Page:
Monday, May 2, 2016

April 28 - Central Park - More on the Swainson's Warbler

Thursday's AMNH bird walk in Central Park started out relatively quietly at 7:00 am as usual. At Hernshead there were fewer birds than the morning before. However, looking across the Lake I could see Chris Cooper, Doug Kurz and a few other birders clearly looking at something in the trees near the north end of the Bow Bridge. I called Chris on his cellphone to find out what they had over there. After looking across the Lake at me calling him, Chris laughed and said they had a cooperative Worm-eating Warbler. I thanked Chris for the info and said I would head over there with my group to look for the bird. After heading north up the park drive and crossing the bridge by the Upper Lobe - and not seeing much along the way - one of my group got a call on his cellphone and I heard the electrifying name, "Swainson's Warbler". Of course, my immediate reaction was: "What!, Where?" That is how we first heard about the report of a Swainson's Warbler down by Strawberry Fields. I told my group, forget about the Worm-eating. we are headed for Strawberry Fields to look for the Swainson's.

My feelings were in quite a jumble. Swainson's Warbler was my most wanted bird in New York State. There are not many records for the state, but I had managed to miss, for various reasons, all of the few individuals that had shown up in New York in the 45+ years I have been birding. On most occasions, I had been out of the state when they showed up or for other reasons couldn't try for them. Now, one was being reported only minutes away. On the other hand, I was leading a group of birders, most of whom didn't have the same insane desire I had to see this one, relatively drab warbler. However, the length of time of any ambivalence in what my decision was going to be, was probably measurable in nanoseconds. After all, as I explained to my group, this was likely to be the rarest bird seen in Central Park this spring. (I should know better than to make pronouncements like this. See note below.) Even before crossing back over the bridge over the Upper Lobe, I was on my cell calling my friend Sean Sime in Brooklyn. I knew Swainson's was at the top of his wanted list also. I will not repeat his words - this is a family blog - but he said he couldn't leave Brooklyn until 9:00 at the earliest. I told him I didn't know anything beyond that there was a report, but that I would let him know more as soon as I found out more.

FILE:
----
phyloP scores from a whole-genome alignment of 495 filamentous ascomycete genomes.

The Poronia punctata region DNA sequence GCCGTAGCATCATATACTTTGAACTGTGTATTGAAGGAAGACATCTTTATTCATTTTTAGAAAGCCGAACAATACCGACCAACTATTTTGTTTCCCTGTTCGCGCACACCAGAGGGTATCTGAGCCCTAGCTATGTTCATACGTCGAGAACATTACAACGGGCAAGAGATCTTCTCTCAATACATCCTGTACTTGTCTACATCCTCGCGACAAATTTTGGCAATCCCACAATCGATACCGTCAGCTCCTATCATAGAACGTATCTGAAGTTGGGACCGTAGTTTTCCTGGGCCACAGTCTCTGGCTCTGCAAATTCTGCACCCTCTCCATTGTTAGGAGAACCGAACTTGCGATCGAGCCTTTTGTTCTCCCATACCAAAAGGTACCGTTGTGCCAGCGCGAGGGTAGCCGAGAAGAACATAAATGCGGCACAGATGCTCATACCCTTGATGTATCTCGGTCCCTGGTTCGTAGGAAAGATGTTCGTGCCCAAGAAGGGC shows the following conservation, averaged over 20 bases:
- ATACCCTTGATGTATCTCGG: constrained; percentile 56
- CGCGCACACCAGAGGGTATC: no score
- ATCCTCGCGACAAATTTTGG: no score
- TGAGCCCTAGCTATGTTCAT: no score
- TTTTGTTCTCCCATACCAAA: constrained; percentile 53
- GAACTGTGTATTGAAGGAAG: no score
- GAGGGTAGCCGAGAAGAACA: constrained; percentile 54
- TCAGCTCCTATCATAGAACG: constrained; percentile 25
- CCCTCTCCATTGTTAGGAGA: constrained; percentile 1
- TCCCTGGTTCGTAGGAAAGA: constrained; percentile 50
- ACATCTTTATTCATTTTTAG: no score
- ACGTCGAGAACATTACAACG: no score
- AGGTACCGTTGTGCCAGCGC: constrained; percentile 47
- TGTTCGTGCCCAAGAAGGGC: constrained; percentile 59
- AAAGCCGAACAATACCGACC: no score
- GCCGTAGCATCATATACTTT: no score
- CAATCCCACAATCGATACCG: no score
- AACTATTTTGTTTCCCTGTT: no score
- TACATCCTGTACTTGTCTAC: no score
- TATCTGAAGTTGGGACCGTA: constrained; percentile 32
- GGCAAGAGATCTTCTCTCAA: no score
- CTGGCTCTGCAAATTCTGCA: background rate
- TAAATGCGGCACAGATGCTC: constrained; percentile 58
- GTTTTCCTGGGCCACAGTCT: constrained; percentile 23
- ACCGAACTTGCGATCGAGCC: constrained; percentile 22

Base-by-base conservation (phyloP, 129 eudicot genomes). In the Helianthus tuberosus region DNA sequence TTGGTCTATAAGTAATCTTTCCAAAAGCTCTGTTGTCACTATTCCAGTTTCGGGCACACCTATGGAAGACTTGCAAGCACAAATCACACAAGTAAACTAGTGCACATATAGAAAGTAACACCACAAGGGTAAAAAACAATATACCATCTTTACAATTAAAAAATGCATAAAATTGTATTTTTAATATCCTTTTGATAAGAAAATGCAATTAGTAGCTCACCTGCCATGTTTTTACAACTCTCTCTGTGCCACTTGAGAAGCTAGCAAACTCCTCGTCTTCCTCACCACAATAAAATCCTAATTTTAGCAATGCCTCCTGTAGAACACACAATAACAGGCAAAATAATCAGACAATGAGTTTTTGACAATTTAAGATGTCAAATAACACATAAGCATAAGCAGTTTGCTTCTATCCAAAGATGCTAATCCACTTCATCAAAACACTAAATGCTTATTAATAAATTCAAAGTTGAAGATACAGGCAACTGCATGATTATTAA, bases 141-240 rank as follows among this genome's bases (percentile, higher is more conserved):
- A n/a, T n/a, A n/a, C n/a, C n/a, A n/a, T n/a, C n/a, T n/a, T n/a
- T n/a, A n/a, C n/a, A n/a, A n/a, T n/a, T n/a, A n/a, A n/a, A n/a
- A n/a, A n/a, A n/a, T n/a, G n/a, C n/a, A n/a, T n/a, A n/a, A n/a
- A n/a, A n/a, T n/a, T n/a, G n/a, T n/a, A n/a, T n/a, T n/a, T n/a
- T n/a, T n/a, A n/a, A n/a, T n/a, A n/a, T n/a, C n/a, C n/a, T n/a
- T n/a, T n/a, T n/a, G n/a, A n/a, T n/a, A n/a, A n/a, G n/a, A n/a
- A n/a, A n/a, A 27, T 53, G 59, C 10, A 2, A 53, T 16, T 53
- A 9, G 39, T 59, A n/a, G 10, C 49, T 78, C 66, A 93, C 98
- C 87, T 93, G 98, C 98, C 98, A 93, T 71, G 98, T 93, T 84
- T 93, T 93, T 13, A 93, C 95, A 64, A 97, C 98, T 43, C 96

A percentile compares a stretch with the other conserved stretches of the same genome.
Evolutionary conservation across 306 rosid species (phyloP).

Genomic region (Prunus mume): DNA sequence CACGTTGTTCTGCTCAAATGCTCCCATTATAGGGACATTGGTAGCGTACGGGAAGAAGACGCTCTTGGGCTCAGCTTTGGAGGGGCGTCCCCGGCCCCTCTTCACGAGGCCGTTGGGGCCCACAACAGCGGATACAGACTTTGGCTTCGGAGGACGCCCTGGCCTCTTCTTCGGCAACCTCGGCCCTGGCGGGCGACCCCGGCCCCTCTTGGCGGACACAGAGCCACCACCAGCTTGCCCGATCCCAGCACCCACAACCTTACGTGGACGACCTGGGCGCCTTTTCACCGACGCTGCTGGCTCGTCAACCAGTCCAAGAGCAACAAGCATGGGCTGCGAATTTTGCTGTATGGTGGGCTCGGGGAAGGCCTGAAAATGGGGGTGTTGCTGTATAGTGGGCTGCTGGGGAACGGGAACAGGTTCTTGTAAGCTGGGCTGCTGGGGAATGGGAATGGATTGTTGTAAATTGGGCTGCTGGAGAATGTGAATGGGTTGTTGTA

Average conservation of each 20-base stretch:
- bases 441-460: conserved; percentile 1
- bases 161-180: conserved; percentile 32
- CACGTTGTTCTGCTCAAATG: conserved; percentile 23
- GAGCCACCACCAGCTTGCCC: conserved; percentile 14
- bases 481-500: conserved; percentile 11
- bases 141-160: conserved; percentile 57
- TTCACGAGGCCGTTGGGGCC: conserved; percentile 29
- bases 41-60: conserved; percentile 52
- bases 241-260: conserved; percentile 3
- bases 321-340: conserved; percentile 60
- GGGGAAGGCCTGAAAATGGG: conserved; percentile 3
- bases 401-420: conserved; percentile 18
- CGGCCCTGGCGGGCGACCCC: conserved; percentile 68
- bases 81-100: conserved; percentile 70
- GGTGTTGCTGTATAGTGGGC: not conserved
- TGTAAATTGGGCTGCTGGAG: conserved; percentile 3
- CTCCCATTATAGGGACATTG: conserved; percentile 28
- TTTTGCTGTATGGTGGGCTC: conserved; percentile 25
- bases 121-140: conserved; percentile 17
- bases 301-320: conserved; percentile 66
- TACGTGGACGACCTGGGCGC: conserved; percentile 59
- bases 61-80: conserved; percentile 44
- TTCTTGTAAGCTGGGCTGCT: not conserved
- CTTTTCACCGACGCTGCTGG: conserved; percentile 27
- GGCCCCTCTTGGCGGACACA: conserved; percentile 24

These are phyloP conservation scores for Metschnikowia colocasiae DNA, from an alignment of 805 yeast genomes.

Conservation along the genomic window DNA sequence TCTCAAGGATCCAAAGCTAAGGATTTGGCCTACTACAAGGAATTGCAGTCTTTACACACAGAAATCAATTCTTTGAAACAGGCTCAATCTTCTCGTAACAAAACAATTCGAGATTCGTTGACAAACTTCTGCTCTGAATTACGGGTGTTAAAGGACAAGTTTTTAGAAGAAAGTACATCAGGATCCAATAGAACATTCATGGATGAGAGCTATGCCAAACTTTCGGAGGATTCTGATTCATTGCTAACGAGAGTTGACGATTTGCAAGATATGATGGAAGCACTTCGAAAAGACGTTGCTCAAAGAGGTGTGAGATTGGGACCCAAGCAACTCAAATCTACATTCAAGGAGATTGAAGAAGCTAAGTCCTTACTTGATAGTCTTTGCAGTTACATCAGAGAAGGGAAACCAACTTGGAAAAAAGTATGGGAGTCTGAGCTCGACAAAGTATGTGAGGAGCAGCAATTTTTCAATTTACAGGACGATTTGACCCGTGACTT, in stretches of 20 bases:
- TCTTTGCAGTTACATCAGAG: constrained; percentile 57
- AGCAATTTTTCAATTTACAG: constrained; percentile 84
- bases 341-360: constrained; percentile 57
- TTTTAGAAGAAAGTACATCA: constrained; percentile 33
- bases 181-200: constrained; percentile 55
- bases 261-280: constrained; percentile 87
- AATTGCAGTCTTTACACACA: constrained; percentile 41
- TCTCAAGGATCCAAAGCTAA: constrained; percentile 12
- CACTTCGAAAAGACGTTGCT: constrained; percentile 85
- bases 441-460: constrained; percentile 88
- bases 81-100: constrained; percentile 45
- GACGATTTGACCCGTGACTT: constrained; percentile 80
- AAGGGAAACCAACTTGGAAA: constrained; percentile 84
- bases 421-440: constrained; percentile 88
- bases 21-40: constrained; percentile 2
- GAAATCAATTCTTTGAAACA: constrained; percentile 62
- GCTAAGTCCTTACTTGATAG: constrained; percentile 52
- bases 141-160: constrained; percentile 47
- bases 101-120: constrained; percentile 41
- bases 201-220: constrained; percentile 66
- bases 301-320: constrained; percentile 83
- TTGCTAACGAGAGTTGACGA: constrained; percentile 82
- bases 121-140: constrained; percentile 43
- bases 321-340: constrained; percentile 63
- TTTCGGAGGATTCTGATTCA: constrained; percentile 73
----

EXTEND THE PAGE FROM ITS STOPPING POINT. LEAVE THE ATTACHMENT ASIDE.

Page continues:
As you know from my earlier post, the Swainson's Warbler was indeed there. When we arrived, there was already quite a crowd of birders, some of them on the ground peering into the underbrush. Someone told me, "Joe, you can see it through this opening." Even before I actually saw the bird, I heard its song, reminiscent of a Louisiana Waterthrush. I pretty quickly got a glimpse of the bird and then reverted to leader mode and worked to get all of the people in my group views of the birder. More and more birders kept arriving until there must have been fifty plus birders trying to get a look at this secretive, drab little bird. Some people commented that it didn't look like much, but many of us explained how rare it was this far north. After making sure everyone in my group had sen the bird, I texted Sean that the bird was indeed present. I then called him to make sure he got the message and he told me to send out a posting to the Internet since though word had spread via Twitter, nothing had yet gone out on line to people who did not use Twitter. Sean left Brooklyn as soon as he could after 9:00 am and got the nice photo below of the bird. The bird stayed in the same vicinity all day and I have heard estimated of perhaps 200 or more birders seeing it. For me it was my 420th species for New York State and my 400th for the New York City/Long Island region.
Swainson's Warbler -  04/28/2016 - Central Park
After we had our fill of seeing the bird I led my group over the Bow Bridge and back to the Ramble. We were further rewarded with the Worm-eating Warbler we had started to chase over an hour earlier, as well as a male Orchard Oriole. The full list below is smaller than we usually get on our walks, but it certainly makes up for its length with quality.

Canada Goose
Double-crested Cormorant
Rock Pigeon
Mourning Dove
Red-bellied Woodpecker
Downy Woodpecker
Blue-headed Vireo
Blue Jay
House Wren
Blue-gray Gnatcatcher
Ruby-crowned Kinglet
American Robin
Gray Catbird
European Starling
Worm-eating Warbler
Swainson's Warbler
Yellow-rumped Warbler
Chipping Sparrow
White-throated Sparrow
Northern Cardinal
Red-winged Blackbird
Common Grackle
Orchard Oriole
American Goldfinch
House Sparrow

Above, I said that I told my group the Swainson's Warbler would be the rarest bird seen in Central Park this spring. Roger Pasquier, who was one of the many birders encountered at the Swainson's, said, but Joe, the spring is still young. I replied that I would love to be proven wrong. On Sunday, May 1, Alexis Lamek, Karen Fung, and Anthony Collerton found an even rarer warbler, a Hermit Warbler, just in from the West 77th Street entrance to the park. Karen was able to get some pictures of the birder, but unfortunately, as of Monday afternoon, May 2, the bird has not been refound.

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